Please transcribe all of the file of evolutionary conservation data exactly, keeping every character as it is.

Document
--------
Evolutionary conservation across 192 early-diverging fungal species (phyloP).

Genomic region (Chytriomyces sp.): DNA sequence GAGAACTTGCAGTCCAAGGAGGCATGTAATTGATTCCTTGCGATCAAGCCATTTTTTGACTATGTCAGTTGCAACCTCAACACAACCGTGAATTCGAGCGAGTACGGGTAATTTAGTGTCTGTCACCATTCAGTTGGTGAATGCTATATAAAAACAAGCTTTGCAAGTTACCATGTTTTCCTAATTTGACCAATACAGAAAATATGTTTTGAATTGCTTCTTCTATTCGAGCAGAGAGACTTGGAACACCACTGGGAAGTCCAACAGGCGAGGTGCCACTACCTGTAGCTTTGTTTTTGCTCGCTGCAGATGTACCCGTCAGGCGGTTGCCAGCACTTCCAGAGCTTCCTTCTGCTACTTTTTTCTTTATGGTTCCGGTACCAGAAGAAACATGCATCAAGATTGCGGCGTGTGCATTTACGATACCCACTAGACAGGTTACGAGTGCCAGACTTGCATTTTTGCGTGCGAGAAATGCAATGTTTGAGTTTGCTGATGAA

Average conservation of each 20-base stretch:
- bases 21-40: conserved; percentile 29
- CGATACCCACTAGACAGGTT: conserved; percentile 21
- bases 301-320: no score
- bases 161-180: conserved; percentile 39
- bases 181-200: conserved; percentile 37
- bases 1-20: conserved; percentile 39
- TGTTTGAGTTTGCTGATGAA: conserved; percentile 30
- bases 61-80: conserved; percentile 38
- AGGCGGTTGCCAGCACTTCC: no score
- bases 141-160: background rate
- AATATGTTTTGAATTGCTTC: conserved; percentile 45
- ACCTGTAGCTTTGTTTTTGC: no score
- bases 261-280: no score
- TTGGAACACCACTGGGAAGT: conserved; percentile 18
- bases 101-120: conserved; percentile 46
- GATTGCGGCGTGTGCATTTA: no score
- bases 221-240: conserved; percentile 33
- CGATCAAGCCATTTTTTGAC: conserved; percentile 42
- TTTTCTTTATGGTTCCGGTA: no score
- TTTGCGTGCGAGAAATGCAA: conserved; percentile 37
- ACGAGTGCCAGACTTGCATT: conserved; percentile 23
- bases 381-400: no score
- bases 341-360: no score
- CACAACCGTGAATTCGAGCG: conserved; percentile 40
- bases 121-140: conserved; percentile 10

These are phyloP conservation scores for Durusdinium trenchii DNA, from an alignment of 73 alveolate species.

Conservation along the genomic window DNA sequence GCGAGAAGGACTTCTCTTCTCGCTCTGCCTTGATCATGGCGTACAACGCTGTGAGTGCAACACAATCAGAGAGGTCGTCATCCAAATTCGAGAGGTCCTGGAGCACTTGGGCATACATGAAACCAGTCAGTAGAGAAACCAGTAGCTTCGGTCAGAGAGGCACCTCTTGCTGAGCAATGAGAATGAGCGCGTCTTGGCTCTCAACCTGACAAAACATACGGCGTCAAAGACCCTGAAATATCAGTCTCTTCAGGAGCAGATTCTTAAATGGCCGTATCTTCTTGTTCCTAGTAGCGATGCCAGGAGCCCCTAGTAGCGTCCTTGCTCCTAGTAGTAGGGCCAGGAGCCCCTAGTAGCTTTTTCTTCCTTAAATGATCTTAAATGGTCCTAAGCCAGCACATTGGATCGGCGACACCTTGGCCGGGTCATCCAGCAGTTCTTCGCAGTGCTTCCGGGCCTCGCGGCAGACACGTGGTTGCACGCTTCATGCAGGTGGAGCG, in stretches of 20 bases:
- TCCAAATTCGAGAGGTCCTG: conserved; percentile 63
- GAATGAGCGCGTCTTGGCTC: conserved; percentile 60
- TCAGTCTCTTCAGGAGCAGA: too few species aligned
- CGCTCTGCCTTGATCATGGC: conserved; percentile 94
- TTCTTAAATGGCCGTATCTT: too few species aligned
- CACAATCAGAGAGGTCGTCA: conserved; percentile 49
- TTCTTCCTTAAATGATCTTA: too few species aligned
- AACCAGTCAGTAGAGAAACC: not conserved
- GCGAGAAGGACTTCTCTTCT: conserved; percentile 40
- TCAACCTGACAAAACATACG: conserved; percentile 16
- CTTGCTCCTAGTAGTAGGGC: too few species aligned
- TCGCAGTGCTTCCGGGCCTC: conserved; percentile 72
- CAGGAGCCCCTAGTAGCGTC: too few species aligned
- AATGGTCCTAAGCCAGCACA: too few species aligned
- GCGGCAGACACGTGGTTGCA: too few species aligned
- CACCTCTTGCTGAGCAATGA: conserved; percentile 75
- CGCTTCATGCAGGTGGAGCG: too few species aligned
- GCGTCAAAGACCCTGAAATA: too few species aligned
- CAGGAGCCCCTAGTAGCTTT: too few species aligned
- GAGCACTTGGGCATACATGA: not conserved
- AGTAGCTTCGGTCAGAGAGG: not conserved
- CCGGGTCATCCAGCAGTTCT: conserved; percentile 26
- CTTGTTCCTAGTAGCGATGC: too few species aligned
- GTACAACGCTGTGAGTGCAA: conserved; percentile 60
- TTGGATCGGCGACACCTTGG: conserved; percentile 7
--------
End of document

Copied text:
Evolutionary conservation across 192 early-diverging fungal species (phyloP).

Genomic region (Chytriomyces sp.): DNA sequence GAGAACTTGCAGTCCAAGGAGGCATGTAATTGATTCCTTGCGATCAAGCCATTTTTTGACTATGTCAGTTGCAACCTCAACACAACCGTGAATTCGAGCGAGTACGGGTAATTTAGTGTCTGTCACCATTCAGTTGGTGAATGCTATATAAAAACAAGCTTTGCAAGTTACCATGTTTTCCTAATTTGACCAATACAGAAAATATGTTTTGAATTGCTTCTTCTATTCGAGCAGAGAGACTTGGAACACCACTGGGAAGTCCAACAGGCGAGGTGCCACTACCTGTAGCTTTGTTTTTGCTCGCTGCAGATGTACCCGTCAGGCGGTTGCCAGCACTTCCAGAGCTTCCTTCTGCTACTTTTTTCTTTATGGTTCCGGTACCAGAAGAAACATGCATCAAGATTGCGGCGTGTGCATTTACGATACCCACTAGACAGGTTACGAGTGCCAGACTTGCATTTTTGCGTGCGAGAAATGCAATGTTTGAGTTTGCTGATGAA

Average conservation of each 20-base stretch:
- bases 21-40: conserved; percentile 29
- CGATACCCACTAGACAGGTT: conserved; percentile 21
- bases 301-320: no score
- bases 161-180: conserved; percentile 39
- bases 181-200: conserved; percentile 37
- bases 1-20: conserved; percentile 39
- TGTTTGAGTTTGCTGATGAA: conserved; percentile 30
- bases 61-80: conserved; percentile 38
- AGGCGGTTGCCAGCACTTCC: no score
- bases 141-160: background rate
- AATATGTTTTGAATTGCTTC: conserved; percentile 45
- ACCTGTAGCTTTGTTTTTGC: no score
- bases 261-280: no score
- TTGGAACACCACTGGGAAGT: conserved; percentile 18
- bases 101-120: conserved; percentile 46
- GATTGCGGCGTGTGCATTTA: no score
- bases 221-240: conserved; percentile 33
- CGATCAAGCCATTTTTTGAC: conserved; percentile 42
- TTTTCTTTATGGTTCCGGTA: no score
- TTTGCGTGCGAGAAATGCAA: conserved; percentile 37
- ACGAGTGCCAGACTTGCATT: conserved; percentile 23
- bases 381-400: no score
- bases 341-360: no score
- CACAACCGTGAATTCGAGCG: conserved; percentile 40
- bases 121-140: conserved; percentile 10

These are phyloP conservation scores for Durusdinium trenchii DNA, from an alignment of 73 alveolate species.

Conservation along the genomic window DNA sequence GCGAGAAGGACTTCTCTTCTCGCTCTGCCTTGATCATGGCGTACAACGCTGTGAGTGCAACACAATCAGAGAGGTCGTCATCCAAATTCGAGAGGTCCTGGAGCACTTGGGCATACATGAAACCAGTCAGTAGAGAAACCAGTAGCTTCGGTCAGAGAGGCACCTCTTGCTGAGCAATGAGAATGAGCGCGTCTTGGCTCTCAACCTGACAAAACATACGGCGTCAAAGACCCTGAAATATCAGTCTCTTCAGGAGCAGATTCTTAAATGGCCGTATCTTCTTGTTCCTAGTAGCGATGCCAGGAGCCCCTAGTAGCGTCCTTGCTCCTAGTAGTAGGGCCAGGAGCCCCTAGTAGCTTTTTCTTCCTTAAATGATCTTAAATGGTCCTAAGCCAGCACATTGGATCGGCGACACCTTGGCCGGGTCATCCAGCAGTTCTTCGCAGTGCTTCCGGGCCTCGCGGCAGACACGTGGTTGCACGCTTCATGCAGGTGGAGCG, in stretches of 20 bases:
- TCCAAATTCGAGAGGTCCTG: conserved; percentile 63
- GAATGAGCGCGTCTTGGCTC: conserved; percentile 60
- TCAGTCTCTTCAGGAGCAGA: too few species aligned
- CGCTCTGCCTTGATCATGGC: conserved; percentile 94
- TTCTTAAATGGCCGTATCTT: too few species aligned
- CACAATCAGAGAGGTCGTCA: conserved; percentile 49
- TTCTTCCTTAAATGATCTTA: too few species aligned
- AACCAGTCAGTAGAGAAACC: not conserved
- GCGAGAAGGACTTCTCTTCT: conserved; percentile 40
- TCAACCTGACAAAACATACG: conserved; percentile 16
- CTTGCTCCTAGTAGTAGGGC: too few species aligned
- TCGCAGTGCTTCCGGGCCTC: conserved; percentile 72
- CAGGAGCCCCTAGTAGCGTC: too few species aligned
- AATGGTCCTAAGCCAGCACA: too few species aligned
- GCGGCAGACACGTGGTTGCA: too few species aligned
- CACCTCTTGCTGAGCAATGA: conserved; percentile 75
- CGCTTCATGCAGGTGGAGCG: too few species aligned
- GCGTCAAAGACCCTGAAATA: too few species aligned
- CAGGAGCCCCTAGTAGCTTT: too few species aligned
- GAGCACTTGGGCATACATGA: not conserved
- AGTAGCTTCGGTCAGAGAGG: not conserved
- CCGGGTCATCCAGCAGTTCT: conserved; percentile 26
- CTTGTTCCTAGTAGCGATGC: too few species aligned
- GTACAACGCTGTGAGTGCAA: conserved; percentile 60
- TTGGATCGGCGACACCTTGG: conserved; percentile 7